Saturday, April 21, 2007


I had planned to go see the opening of Hot Fuzz this weekend, but unfortunately, the nearest theater that was showing it is two hours away. Instead I had to settle for this suburban horror flick. As many have probably noted, it's essentially a cross between Rear Window and the Burbs. It takes the tension of isolation from Rear Window, and the comedy of a truly dysfunctional, and bizarre neighborhood from the Burbs. I wasn't anticipated very much going into it, but I must say, it was not terrible.

A rather lengthy exposition results in Kale (played by Shia LeBeouf) being paced under house arrest. He is not allowed to leave his property for three months. At first it's great, but eventually he begins to go stir-crazy. To alleviate his boredom he starts spying on the neighbors. Among them, the family that moved in next to him, including daughter, Ashley (played by Sarah Roemer). The two of them develop an odd little relationship that revolves around spying on yet another neighbor, Mr. Turner (David Morse), whom they suspect of murder. This is where a bulk of the movie is centered.

The movie features an interesting blend of horror, while still focusing on character development. The relationship between Kale and Ashley grows along with their suspicion of Turner. There are some genuinely scary scenes when Ashley and their other friend Ronnie (Aaron Yoo) are doing Kale's dirty work, while he watches on helplessly. These scenes are more or less taken directly from Rear Window, and updated. The tension grows as Kale leaves his house, and the police are called several times. Of course, him being a criminal himself, nobody believes him.

Kale's mother, Julie (Carrie Ann-Moss), was my favorite character. Kale literally seems to be destroying her with his activities. As the movie progresses, she gets more and more desperate and unhappy, eventually turning to Turner for companionship. The relationship between Kale and his mom provides some of the best drama in the movie, while the chemistry between Kale and Ashley, is never all that believable.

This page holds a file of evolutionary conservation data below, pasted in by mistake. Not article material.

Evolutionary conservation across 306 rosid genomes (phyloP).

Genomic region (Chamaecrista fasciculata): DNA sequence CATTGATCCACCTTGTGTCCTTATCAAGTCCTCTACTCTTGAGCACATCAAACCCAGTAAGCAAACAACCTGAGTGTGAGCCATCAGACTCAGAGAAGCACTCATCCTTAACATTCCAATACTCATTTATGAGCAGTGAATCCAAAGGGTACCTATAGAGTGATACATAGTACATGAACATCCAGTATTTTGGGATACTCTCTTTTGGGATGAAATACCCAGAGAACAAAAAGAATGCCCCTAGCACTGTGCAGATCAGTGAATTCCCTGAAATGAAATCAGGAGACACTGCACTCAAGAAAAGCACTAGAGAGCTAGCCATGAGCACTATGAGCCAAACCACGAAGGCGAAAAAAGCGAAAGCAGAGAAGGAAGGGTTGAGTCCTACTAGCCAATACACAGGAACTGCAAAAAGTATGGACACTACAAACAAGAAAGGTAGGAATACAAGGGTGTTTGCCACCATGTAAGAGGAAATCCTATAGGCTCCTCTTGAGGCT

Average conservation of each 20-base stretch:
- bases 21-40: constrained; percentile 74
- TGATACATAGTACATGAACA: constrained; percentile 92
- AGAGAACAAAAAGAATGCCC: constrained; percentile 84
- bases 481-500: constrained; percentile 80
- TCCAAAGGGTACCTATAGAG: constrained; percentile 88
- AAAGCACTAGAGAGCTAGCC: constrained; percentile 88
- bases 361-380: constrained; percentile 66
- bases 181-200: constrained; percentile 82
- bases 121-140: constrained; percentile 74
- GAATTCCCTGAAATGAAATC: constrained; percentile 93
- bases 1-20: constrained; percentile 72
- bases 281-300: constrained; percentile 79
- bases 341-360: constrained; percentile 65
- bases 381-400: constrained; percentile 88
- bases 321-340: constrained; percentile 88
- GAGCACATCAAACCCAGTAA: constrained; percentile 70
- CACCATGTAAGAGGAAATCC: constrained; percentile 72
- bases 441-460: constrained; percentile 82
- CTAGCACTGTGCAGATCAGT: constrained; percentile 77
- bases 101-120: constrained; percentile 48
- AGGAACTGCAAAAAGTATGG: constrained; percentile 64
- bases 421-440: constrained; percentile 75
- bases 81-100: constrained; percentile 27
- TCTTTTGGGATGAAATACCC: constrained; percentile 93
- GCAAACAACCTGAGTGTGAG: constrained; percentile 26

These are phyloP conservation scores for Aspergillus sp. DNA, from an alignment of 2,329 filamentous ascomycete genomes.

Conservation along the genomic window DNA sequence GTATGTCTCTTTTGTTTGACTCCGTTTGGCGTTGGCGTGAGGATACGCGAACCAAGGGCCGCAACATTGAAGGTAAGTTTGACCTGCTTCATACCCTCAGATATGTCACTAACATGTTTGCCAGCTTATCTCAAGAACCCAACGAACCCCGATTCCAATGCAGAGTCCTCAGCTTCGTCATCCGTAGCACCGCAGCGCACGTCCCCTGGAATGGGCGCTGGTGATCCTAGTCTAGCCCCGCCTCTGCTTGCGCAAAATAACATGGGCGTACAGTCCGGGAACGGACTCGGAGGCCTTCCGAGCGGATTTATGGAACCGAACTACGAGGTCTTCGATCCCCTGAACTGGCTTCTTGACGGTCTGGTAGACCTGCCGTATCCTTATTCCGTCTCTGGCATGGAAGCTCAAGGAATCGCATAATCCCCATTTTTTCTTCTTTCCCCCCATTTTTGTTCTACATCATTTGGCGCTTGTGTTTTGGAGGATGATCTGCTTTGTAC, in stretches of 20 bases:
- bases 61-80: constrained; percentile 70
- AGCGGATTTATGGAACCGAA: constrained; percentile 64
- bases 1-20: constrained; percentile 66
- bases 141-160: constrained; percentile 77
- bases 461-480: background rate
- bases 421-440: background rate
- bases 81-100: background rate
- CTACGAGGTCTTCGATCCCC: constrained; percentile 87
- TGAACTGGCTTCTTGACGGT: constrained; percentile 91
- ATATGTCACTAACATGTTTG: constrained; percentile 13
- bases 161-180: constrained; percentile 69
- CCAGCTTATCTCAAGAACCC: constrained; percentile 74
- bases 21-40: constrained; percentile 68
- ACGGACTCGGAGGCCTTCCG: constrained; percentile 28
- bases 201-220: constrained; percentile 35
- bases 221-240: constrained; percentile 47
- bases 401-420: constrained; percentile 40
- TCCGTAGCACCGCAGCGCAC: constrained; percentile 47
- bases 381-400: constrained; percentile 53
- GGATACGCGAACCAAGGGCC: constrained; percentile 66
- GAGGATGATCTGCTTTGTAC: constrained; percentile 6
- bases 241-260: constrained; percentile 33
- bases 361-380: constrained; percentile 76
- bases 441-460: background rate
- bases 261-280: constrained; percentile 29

This movie doesn't offer very many surprises, but it does do a fine job of building tension. you genuinely feel apprehension with the characters, and David Morse plays a pretty creepy character. As I said earlier, this movie takes the effort and time to develop the characters, but unfortunately, these scenes are not that interesting. There is an almost excruciatingly long exposition, and many extraneous scenes.

Disturbia is certainly not the best movie I have seen recently, but it's not the worst either. Some parts were a bit dull, but it still gets credit for bringing depth to the characters in a genre that normally does not. Shia LeBeouf and Carrie Ann-Moss sculpt engaging characters, proving that she can do much more than the Matrix, and that he has a long promising career. In the end, this movie isn't fascinating, but it has its moments.


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